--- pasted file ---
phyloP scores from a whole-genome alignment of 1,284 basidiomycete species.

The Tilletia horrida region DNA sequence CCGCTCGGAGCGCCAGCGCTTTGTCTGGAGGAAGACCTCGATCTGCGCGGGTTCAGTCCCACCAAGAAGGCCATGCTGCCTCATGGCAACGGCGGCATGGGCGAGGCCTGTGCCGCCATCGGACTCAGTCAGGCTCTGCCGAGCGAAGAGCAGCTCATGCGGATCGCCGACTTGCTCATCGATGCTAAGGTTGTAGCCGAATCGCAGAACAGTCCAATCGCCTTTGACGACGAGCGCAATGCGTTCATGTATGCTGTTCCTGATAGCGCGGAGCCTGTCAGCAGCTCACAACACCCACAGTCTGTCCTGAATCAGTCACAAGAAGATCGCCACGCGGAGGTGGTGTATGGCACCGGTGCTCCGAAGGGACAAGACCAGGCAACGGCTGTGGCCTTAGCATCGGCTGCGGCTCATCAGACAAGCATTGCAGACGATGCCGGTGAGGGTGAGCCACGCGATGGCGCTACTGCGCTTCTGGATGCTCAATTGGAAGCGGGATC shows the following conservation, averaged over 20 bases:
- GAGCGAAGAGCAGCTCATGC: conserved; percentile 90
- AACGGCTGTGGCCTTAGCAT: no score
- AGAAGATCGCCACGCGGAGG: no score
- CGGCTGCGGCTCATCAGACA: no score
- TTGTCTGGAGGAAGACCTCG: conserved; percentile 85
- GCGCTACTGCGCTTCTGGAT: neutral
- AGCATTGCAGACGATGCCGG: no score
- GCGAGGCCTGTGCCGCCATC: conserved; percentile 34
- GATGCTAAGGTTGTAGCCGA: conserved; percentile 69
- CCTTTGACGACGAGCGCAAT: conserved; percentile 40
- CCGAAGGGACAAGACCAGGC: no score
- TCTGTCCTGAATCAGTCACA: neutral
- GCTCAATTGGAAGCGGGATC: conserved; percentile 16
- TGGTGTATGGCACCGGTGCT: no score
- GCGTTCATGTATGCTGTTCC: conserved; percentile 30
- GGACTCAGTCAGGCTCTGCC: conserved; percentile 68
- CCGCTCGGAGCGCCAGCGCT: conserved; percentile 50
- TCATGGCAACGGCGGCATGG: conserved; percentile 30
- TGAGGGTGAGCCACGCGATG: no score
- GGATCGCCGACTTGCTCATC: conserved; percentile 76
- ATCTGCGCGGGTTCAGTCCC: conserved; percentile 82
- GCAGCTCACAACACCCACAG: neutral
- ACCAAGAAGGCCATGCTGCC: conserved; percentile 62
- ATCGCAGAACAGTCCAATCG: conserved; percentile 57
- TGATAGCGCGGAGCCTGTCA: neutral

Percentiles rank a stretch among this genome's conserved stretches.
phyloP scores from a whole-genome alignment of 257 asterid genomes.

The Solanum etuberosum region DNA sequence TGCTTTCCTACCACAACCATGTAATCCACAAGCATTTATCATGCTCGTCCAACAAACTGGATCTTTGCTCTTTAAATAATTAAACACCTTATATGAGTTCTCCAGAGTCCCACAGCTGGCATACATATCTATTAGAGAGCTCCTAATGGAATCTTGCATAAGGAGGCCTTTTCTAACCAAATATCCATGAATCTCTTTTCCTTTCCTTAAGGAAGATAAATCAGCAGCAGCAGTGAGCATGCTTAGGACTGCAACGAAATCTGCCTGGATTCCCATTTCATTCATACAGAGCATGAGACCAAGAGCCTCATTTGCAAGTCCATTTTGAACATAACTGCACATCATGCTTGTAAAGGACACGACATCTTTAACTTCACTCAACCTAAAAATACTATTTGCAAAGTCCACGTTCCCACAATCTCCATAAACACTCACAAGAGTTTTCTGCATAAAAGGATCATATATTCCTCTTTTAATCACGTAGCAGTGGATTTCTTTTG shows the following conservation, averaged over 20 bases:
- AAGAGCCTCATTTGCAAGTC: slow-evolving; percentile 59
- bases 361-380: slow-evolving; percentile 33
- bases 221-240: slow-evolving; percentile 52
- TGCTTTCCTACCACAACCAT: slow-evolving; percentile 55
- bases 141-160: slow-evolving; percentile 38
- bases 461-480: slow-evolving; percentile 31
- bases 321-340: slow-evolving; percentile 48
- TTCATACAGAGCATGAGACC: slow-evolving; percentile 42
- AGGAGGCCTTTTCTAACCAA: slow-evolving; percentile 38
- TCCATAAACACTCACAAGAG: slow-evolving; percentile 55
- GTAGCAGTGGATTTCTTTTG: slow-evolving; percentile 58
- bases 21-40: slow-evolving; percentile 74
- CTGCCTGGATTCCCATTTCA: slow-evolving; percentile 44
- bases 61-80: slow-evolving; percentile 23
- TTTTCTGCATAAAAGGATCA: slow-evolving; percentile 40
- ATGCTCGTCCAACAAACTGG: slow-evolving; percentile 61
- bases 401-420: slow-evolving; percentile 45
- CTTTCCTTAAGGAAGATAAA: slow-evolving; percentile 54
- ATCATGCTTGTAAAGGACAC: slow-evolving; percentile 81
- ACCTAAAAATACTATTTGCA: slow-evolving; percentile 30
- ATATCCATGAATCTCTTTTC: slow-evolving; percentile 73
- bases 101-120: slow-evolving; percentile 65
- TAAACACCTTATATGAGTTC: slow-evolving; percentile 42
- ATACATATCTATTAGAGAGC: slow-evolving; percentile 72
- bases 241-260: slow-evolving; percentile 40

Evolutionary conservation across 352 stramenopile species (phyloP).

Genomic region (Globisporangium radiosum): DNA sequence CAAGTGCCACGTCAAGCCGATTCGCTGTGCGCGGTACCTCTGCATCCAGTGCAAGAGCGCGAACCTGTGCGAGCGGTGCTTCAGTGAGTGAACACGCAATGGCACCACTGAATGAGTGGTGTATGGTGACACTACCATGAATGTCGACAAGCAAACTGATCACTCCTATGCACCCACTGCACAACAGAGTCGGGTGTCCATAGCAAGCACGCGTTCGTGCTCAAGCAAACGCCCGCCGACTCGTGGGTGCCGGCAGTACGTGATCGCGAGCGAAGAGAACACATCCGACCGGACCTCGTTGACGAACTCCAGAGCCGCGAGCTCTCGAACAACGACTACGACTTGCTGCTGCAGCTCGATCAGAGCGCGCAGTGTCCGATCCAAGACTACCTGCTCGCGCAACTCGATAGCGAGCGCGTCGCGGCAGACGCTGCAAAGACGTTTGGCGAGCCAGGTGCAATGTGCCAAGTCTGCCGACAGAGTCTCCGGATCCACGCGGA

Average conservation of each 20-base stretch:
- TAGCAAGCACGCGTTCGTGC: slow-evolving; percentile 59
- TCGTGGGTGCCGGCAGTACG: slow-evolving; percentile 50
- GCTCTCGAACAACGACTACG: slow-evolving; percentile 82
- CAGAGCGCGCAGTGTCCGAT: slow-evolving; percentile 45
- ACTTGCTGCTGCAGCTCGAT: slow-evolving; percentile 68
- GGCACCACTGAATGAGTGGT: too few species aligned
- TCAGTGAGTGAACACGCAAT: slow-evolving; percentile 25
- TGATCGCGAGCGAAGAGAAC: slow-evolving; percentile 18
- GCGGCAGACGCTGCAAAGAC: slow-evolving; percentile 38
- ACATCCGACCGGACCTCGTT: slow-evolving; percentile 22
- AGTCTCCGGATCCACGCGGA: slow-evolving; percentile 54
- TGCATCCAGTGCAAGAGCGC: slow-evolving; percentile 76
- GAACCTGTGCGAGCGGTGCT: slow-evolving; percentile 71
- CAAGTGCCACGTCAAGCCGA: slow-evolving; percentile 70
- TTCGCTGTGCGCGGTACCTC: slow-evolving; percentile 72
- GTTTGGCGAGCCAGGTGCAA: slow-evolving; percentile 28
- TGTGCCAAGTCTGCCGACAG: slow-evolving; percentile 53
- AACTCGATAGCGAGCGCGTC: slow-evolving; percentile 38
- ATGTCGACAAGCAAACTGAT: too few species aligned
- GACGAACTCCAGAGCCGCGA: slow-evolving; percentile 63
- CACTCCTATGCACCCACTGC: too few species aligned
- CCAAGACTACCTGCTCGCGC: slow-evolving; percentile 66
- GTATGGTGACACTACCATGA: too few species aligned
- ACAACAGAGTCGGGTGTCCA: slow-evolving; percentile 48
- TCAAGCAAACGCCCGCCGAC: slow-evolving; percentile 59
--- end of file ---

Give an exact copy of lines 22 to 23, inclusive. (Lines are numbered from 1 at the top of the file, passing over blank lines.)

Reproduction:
- GGATCGCCGACTTGCTCATC: conserved; percentile 76
- ATCTGCGCGGGTTCAGTCCC: conserved; percentile 82